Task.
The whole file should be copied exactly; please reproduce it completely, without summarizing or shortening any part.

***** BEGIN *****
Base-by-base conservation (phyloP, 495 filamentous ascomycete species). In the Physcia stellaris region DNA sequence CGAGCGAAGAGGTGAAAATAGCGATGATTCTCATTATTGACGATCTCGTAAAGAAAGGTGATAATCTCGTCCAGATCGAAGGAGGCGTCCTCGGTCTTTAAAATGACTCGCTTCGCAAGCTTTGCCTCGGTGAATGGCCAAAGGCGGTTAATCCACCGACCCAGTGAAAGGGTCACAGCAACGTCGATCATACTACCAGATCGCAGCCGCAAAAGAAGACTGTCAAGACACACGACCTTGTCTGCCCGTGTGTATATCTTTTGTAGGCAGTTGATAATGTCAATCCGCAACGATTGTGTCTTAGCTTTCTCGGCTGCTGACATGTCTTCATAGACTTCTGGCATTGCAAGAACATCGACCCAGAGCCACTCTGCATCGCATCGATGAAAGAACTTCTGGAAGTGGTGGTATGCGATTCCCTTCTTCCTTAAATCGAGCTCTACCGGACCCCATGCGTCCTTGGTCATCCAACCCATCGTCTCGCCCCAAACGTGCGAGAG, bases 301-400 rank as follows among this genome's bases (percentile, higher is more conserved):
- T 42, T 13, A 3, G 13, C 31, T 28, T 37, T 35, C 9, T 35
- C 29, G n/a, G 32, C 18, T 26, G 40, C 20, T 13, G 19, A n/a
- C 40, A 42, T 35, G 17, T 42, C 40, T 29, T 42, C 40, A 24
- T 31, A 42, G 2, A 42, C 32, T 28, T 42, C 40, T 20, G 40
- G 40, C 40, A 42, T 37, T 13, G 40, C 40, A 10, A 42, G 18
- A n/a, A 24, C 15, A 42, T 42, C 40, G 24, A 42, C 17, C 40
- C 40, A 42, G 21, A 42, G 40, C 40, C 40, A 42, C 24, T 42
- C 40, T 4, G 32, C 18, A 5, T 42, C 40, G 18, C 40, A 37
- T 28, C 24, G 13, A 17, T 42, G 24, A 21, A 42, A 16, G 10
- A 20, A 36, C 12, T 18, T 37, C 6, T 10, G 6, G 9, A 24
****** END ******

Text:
Base-by-base conservation (phyloP, 495 filamentous ascomycete species). In the Physcia stellaris region DNA sequence CGAGCGAAGAGGTGAAAATAGCGATGATTCTCATTATTGACGATCTCGTAAAGAAAGGTGATAATCTCGTCCAGATCGAAGGAGGCGTCCTCGGTCTTTAAAATGACTCGCTTCGCAAGCTTTGCCTCGGTGAATGGCCAAAGGCGGTTAATCCACCGACCCAGTGAAAGGGTCACAGCAACGTCGATCATACTACCAGATCGCAGCCGCAAAAGAAGACTGTCAAGACACACGACCTTGTCTGCCCGTGTGTATATCTTTTGTAGGCAGTTGATAATGTCAATCCGCAACGATTGTGTCTTAGCTTTCTCGGCTGCTGACATGTCTTCATAGACTTCTGGCATTGCAAGAACATCGACCCAGAGCCACTCTGCATCGCATCGATGAAAGAACTTCTGGAAGTGGTGGTATGCGATTCCCTTCTTCCTTAAATCGAGCTCTACCGGACCCCATGCGTCCTTGGTCATCCAACCCATCGTCTCGCCCCAAACGTGCGAGAG, bases 301-400 rank as follows among this genome's bases (percentile, higher is more conserved):
- T 42, T 13, A 3, G 13, C 31, T 28, T 37, T 35, C 9, T 35
- C 29, G n/a, G 32, C 18, T 26, G 40, C 20, T 13, G 19, A n/a
- C 40, A 42, T 35, G 17, T 42, C 40, T 29, T 42, C 40, A 24
- T 31, A 42, G 2, A 42, C 32, T 28, T 42, C 40, T 20, G 40
- G 40, C 40, A 42, T 37, T 13, G 40, C 40, A 10, A 42, G 18
- A n/a, A 24, C 15, A 42, T 42, C 40, G 24, A 42, C 17, C 40
- C 40, A 42, G 21, A 42, G 40, C 40, C 40, A 42, C 24, T 42
- C 40, T 4, G 32, C 18, A 5, T 42, C 40, G 18, C 40, A 37
- T 28, C 24, G 13, A 17, T 42, G 24, A 21, A 42, A 16, G 10
- A 20, A 36, C 12, T 18, T 37, C 6, T 10, G 6, G 9, A 24